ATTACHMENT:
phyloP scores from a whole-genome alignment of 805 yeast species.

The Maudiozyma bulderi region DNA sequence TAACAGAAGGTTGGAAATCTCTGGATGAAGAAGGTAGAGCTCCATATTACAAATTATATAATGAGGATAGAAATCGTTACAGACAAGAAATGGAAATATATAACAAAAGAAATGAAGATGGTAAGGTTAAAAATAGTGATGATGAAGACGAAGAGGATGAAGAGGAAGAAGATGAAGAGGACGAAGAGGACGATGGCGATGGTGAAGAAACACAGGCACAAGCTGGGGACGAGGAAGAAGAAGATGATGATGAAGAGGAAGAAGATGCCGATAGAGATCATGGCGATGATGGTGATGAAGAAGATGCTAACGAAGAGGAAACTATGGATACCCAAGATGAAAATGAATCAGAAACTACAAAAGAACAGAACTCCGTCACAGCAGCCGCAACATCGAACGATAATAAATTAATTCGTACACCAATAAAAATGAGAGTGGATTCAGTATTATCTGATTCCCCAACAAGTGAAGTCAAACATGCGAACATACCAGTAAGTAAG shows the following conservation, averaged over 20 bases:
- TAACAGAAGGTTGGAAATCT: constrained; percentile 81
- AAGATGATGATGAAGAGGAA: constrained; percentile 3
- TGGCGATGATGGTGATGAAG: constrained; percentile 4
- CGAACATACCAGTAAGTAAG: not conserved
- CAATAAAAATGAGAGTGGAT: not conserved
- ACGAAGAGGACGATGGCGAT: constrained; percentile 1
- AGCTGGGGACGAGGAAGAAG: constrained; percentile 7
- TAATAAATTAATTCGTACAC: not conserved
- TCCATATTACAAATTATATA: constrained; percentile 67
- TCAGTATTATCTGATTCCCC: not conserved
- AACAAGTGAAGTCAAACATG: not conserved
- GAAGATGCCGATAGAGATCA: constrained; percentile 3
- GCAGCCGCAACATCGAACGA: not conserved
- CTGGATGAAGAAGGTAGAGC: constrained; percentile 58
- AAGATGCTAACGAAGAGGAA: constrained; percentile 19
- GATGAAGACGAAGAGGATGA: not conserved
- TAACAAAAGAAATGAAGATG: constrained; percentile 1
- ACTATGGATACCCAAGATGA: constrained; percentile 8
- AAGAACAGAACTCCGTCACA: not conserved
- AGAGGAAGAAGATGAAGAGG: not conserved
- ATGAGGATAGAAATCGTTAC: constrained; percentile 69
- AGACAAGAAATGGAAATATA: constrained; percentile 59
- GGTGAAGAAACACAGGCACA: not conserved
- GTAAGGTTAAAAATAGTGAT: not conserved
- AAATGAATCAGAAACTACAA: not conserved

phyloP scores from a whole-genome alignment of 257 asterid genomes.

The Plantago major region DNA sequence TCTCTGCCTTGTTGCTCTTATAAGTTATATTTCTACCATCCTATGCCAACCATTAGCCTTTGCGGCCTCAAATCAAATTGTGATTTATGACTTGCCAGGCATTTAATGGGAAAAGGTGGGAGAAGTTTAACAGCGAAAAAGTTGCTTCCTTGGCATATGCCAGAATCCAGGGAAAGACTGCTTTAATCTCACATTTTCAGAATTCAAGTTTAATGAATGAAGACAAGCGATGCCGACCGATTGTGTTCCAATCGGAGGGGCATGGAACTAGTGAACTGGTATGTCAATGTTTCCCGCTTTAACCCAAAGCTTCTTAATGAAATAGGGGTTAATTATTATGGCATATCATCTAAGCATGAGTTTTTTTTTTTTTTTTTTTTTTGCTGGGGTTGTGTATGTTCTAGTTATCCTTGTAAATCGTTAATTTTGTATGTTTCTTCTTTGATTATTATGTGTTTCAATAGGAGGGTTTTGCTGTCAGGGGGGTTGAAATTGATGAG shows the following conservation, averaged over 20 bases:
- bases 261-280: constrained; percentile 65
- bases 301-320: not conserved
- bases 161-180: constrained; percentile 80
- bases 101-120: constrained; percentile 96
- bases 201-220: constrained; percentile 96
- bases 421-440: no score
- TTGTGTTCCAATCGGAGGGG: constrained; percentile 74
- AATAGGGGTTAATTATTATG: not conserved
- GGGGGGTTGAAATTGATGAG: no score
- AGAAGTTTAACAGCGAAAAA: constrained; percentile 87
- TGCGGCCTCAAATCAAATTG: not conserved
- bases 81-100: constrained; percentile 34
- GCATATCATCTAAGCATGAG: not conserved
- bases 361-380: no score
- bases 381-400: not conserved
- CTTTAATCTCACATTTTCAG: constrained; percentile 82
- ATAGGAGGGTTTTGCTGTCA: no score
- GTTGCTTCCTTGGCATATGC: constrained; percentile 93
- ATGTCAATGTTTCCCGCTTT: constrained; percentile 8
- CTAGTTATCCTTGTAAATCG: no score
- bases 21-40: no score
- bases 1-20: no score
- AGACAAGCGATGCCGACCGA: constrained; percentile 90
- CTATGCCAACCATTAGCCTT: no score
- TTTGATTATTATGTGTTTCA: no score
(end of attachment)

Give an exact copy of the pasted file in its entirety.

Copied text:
phyloP scores from a whole-genome alignment of 805 yeast species.

The Maudiozyma bulderi region DNA sequence TAACAGAAGGTTGGAAATCTCTGGATGAAGAAGGTAGAGCTCCATATTACAAATTATATAATGAGGATAGAAATCGTTACAGACAAGAAATGGAAATATATAACAAAAGAAATGAAGATGGTAAGGTTAAAAATAGTGATGATGAAGACGAAGAGGATGAAGAGGAAGAAGATGAAGAGGACGAAGAGGACGATGGCGATGGTGAAGAAACACAGGCACAAGCTGGGGACGAGGAAGAAGAAGATGATGATGAAGAGGAAGAAGATGCCGATAGAGATCATGGCGATGATGGTGATGAAGAAGATGCTAACGAAGAGGAAACTATGGATACCCAAGATGAAAATGAATCAGAAACTACAAAAGAACAGAACTCCGTCACAGCAGCCGCAACATCGAACGATAATAAATTAATTCGTACACCAATAAAAATGAGAGTGGATTCAGTATTATCTGATTCCCCAACAAGTGAAGTCAAACATGCGAACATACCAGTAAGTAAG shows the following conservation, averaged over 20 bases:
- TAACAGAAGGTTGGAAATCT: constrained; percentile 81
- AAGATGATGATGAAGAGGAA: constrained; percentile 3
- TGGCGATGATGGTGATGAAG: constrained; percentile 4
- CGAACATACCAGTAAGTAAG: not conserved
- CAATAAAAATGAGAGTGGAT: not conserved
- ACGAAGAGGACGATGGCGAT: constrained; percentile 1
- AGCTGGGGACGAGGAAGAAG: constrained; percentile 7
- TAATAAATTAATTCGTACAC: not conserved
- TCCATATTACAAATTATATA: constrained; percentile 67
- TCAGTATTATCTGATTCCCC: not conserved
- AACAAGTGAAGTCAAACATG: not conserved
- GAAGATGCCGATAGAGATCA: constrained; percentile 3
- GCAGCCGCAACATCGAACGA: not conserved
- CTGGATGAAGAAGGTAGAGC: constrained; percentile 58
- AAGATGCTAACGAAGAGGAA: constrained; percentile 19
- GATGAAGACGAAGAGGATGA: not conserved
- TAACAAAAGAAATGAAGATG: constrained; percentile 1
- ACTATGGATACCCAAGATGA: constrained; percentile 8
- AAGAACAGAACTCCGTCACA: not conserved
- AGAGGAAGAAGATGAAGAGG: not conserved
- ATGAGGATAGAAATCGTTAC: constrained; percentile 69
- AGACAAGAAATGGAAATATA: constrained; percentile 59
- GGTGAAGAAACACAGGCACA: not conserved
- GTAAGGTTAAAAATAGTGAT: not conserved
- AAATGAATCAGAAACTACAA: not conserved

phyloP scores from a whole-genome alignment of 257 asterid genomes.

The Plantago major region DNA sequence TCTCTGCCTTGTTGCTCTTATAAGTTATATTTCTACCATCCTATGCCAACCATTAGCCTTTGCGGCCTCAAATCAAATTGTGATTTATGACTTGCCAGGCATTTAATGGGAAAAGGTGGGAGAAGTTTAACAGCGAAAAAGTTGCTTCCTTGGCATATGCCAGAATCCAGGGAAAGACTGCTTTAATCTCACATTTTCAGAATTCAAGTTTAATGAATGAAGACAAGCGATGCCGACCGATTGTGTTCCAATCGGAGGGGCATGGAACTAGTGAACTGGTATGTCAATGTTTCCCGCTTTAACCCAAAGCTTCTTAATGAAATAGGGGTTAATTATTATGGCATATCATCTAAGCATGAGTTTTTTTTTTTTTTTTTTTTTTGCTGGGGTTGTGTATGTTCTAGTTATCCTTGTAAATCGTTAATTTTGTATGTTTCTTCTTTGATTATTATGTGTTTCAATAGGAGGGTTTTGCTGTCAGGGGGGTTGAAATTGATGAG shows the following conservation, averaged over 20 bases:
- bases 261-280: constrained; percentile 65
- bases 301-320: not conserved
- bases 161-180: constrained; percentile 80
- bases 101-120: constrained; percentile 96
- bases 201-220: constrained; percentile 96
- bases 421-440: no score
- TTGTGTTCCAATCGGAGGGG: constrained; percentile 74
- AATAGGGGTTAATTATTATG: not conserved
- GGGGGGTTGAAATTGATGAG: no score
- AGAAGTTTAACAGCGAAAAA: constrained; percentile 87
- TGCGGCCTCAAATCAAATTG: not conserved
- bases 81-100: constrained; percentile 34
- GCATATCATCTAAGCATGAG: not conserved
- bases 361-380: no score
- bases 381-400: not conserved
- CTTTAATCTCACATTTTCAG: constrained; percentile 82
- ATAGGAGGGTTTTGCTGTCA: no score
- GTTGCTTCCTTGGCATATGC: constrained; percentile 93
- ATGTCAATGTTTCCCGCTTT: constrained; percentile 8
- CTAGTTATCCTTGTAAATCG: no score
- bases 21-40: no score
- bases 1-20: no score
- AGACAAGCGATGCCGACCGA: constrained; percentile 90
- CTATGCCAACCATTAGCCTT: no score
- TTTGATTATTATGTGTTTCA: no score